Malta Refugee Council Statement on World Refugee Day 2022
Malta in 2022 offers an extremely hostile environment to refugees reaching our shores. The Government refuses to explain why they are abandoned out at sea, either not rescued or not allowed to safely disembark. Hundreds are detained in squalid conditions and on dubious legal grounds in what international human rights bodies described as “institutional mass neglect”. New detention rules dramatically limit their possibility of receiving needed information and support. Measures adopted by the Government in eagerness to speed up an under-resourced asylum procedure limit the opportunity for persons to fully explain why they are in need of protection, whilst the care provided to the most vulnerable is – at most – basic. Dialogue between the Government and civil society, including refugee-led groups, has been effectively closed.
Never before has refugee protection been so challenging.
On World Refugee Day 2022 the Malta Refugee Council appeals to Malta to be place of shelter for those men, women and children forced to flee their homes. Whether fleeing the war in Ukraine, discriminatory laws in Nigeria or ethnic conflict in South Sudan, all refugees share the same need for safety, protection and dignity.
What does detention mean? What is freedom?
This is how we approached the project ‘Detained Narratives’. We wanted to give a voice to those people Malta chooses to lock up in squalid living conditions, in a system that in many cases is illegal.
Three young men agreed to talk about their experiences. Many others were too traumatised. Most were afraid.
Their voices expose Malta’s immigration detention regime. Concise yet powerful, the three clips we are disseminating provide a glimpse into the lived experiences of young men detained in Safi Barracks under a policy widely condemned by international, European and Maltese human rights bodies.
We are sharing the videos on our FB, Twitter and Insta pages. They may also be viewed on our YouTube Channel as also our advocacy page #ThereAreAlternatives.
Do not hesitate to contact us for further information.
On 29 April 2022, three Bangladeshi individuals were released from the Ħal Safi Detention Centre. Nashir, Hussain and Shumon were freed three days beyond the maximum permissible period of 18 months. The extra days they spent in Ħal safi were in breach of their rights as prescribed by both EU and national law. They had arrived in Malta in 2019 and had been in detention ever since. This post provides an overview of how we intervene when maximum detention limits are exceeded.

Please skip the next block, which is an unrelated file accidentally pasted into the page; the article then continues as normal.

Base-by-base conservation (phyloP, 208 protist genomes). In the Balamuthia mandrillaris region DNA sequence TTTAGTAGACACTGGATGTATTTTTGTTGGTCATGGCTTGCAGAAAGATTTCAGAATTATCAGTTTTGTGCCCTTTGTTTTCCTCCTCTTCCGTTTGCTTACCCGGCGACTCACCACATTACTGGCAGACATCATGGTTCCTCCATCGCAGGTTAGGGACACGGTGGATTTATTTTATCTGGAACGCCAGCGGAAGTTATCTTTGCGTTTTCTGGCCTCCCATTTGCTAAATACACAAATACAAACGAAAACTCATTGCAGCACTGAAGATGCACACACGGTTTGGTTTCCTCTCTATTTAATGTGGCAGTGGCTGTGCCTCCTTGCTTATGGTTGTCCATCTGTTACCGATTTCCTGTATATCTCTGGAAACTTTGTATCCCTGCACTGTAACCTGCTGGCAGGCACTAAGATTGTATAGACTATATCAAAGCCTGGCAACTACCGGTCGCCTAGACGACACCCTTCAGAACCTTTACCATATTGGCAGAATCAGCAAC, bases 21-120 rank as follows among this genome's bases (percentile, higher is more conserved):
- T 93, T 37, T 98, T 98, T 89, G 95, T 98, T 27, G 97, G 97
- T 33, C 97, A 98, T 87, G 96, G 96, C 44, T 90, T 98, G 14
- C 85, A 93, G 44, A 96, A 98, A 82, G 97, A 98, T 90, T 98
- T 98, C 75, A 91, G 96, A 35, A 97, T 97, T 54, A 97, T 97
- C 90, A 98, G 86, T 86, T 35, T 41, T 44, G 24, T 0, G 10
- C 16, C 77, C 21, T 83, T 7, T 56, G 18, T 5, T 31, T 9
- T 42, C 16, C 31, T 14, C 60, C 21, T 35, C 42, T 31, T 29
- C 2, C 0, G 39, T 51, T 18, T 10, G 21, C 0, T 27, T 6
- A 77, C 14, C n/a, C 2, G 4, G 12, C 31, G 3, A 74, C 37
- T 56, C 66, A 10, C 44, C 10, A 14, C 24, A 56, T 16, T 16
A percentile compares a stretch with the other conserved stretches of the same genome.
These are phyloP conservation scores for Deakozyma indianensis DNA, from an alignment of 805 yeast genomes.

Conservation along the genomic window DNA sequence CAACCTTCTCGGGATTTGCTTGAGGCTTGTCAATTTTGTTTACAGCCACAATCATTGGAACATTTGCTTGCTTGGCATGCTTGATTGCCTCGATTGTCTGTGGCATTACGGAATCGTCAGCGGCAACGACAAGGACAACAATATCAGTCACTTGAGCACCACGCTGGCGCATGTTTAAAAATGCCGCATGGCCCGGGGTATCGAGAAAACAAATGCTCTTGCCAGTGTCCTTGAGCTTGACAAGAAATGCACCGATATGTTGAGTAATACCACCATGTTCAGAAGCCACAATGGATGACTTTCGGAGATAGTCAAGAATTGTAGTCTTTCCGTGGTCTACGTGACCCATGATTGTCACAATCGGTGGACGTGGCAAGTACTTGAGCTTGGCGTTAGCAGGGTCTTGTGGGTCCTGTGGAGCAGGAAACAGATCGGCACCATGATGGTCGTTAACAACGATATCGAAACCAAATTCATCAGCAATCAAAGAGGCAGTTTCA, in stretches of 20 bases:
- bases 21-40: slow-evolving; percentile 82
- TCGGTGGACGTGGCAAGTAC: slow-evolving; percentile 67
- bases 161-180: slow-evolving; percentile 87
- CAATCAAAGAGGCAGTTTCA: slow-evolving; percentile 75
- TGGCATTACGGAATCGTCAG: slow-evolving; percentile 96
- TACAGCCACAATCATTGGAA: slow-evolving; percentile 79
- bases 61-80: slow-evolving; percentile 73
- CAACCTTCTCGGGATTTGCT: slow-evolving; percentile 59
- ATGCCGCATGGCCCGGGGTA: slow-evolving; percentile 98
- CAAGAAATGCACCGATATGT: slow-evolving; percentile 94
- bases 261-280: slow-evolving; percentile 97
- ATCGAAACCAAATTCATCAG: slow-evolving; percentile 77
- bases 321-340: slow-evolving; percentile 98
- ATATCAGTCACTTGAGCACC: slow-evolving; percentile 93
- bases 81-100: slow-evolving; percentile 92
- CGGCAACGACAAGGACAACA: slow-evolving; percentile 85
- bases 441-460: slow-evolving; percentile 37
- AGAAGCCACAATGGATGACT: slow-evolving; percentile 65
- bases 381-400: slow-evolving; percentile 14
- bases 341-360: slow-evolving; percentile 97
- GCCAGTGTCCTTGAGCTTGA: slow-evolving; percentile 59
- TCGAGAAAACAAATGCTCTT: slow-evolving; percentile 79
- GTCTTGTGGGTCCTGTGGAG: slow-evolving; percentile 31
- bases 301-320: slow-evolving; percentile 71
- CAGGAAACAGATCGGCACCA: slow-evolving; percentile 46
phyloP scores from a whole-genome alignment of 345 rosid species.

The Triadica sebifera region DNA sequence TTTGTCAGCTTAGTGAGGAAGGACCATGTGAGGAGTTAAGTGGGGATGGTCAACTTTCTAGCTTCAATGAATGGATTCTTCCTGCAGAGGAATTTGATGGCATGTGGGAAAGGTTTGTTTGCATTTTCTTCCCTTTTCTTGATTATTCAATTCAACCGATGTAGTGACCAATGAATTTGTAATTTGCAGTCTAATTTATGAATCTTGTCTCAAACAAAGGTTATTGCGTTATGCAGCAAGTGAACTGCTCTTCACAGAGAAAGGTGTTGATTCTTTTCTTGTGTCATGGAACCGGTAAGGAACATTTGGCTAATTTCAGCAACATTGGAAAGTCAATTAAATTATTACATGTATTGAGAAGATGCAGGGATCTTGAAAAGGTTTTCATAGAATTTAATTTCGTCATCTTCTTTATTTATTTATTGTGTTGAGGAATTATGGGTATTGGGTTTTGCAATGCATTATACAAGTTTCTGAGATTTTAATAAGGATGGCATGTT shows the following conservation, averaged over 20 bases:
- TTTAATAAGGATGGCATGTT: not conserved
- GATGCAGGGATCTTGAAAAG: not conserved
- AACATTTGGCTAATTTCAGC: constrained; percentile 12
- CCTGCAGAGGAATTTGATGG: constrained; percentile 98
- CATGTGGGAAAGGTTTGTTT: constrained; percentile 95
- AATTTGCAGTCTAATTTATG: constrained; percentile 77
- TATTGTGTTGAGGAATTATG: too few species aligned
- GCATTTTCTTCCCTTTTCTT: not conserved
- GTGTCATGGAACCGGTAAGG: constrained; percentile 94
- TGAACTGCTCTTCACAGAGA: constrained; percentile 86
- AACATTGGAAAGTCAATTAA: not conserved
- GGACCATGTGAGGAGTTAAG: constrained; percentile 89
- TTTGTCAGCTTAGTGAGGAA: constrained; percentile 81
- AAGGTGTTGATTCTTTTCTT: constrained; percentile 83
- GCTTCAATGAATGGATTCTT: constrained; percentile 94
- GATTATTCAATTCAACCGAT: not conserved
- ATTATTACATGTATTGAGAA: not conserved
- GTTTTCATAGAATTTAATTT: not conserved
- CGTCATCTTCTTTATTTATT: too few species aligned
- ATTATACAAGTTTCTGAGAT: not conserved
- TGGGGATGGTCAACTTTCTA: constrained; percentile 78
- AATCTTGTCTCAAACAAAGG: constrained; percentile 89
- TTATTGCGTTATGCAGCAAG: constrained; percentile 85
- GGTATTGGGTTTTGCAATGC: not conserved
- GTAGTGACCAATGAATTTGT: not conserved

In Malta, it is common practice to automatically detain asylum-seekers from countries where returns are generally feasible. Usually they are nationals of countries listed as ‘safe’, but this is not always the case. These situations often result in total detention periods exceeding two years. This was the case for Nashir, Hussain and Shumon. They were detained upon arrival in December 2019, throughout their asylum procedure. Once the asylum authorities rejected their asylum claim, they were immediately issued with a return decision and removal order for them to be repatriated. They were only released in April 2022.
aditus foundation recently filed another application against Malta before the European Court of Human Rights. The applicant is alleging violations of Article 3 (inhuman and degrading treatment) and Article 5 (arbitrary detention). In an earlier case, our client is alleging that Malta’s asylum procedure did not give him the opportunity to validly present his claim.
The applicant is an asylum-seeking minor suffering from a medical condition. He has been detained since his arrival in Malta in November 2021.
In the application to the Strasbourg Court, he complains that his current detention is arbitrary and based solely on his nationality. He claims that his detention is based on the fact that he is from a country Malta deems to be safe, and to which removals from Malta are being carried out. He also complains of the unlawfulness of his previous periods of detention on health grounds and of his conditions of detention in the so called ‘China House detention centre and the Safi Detention Centre where he is still detained today.
Following several cases filed by aditus foundation before the Immigration Appeals Board challenging the detention of individuals under a removal order, Malta has started to comply with its obligations under European and Maltese law. We are happy to welcome this development, whereby Malta is now implementing procedural safeguards in return procedures.
In the EU, the situation of rejected asylum seekers is governed by the Return Directive 2008/115/EC, adopted by the European Union in 2008. This Directive establishes a common European legal framework of the minimum standards which are to be applied during the procedure for the return of people who are illegally staying on the territory of its Member States. In 2011, Malta duly transposed these obligations in its national legislation and provided for the same standards applicable in all the Member States in Subsidiary Legislation 217.12, entitled: ‘Common Standards and Procedures for Returning Illegally Staying Third-Country National’.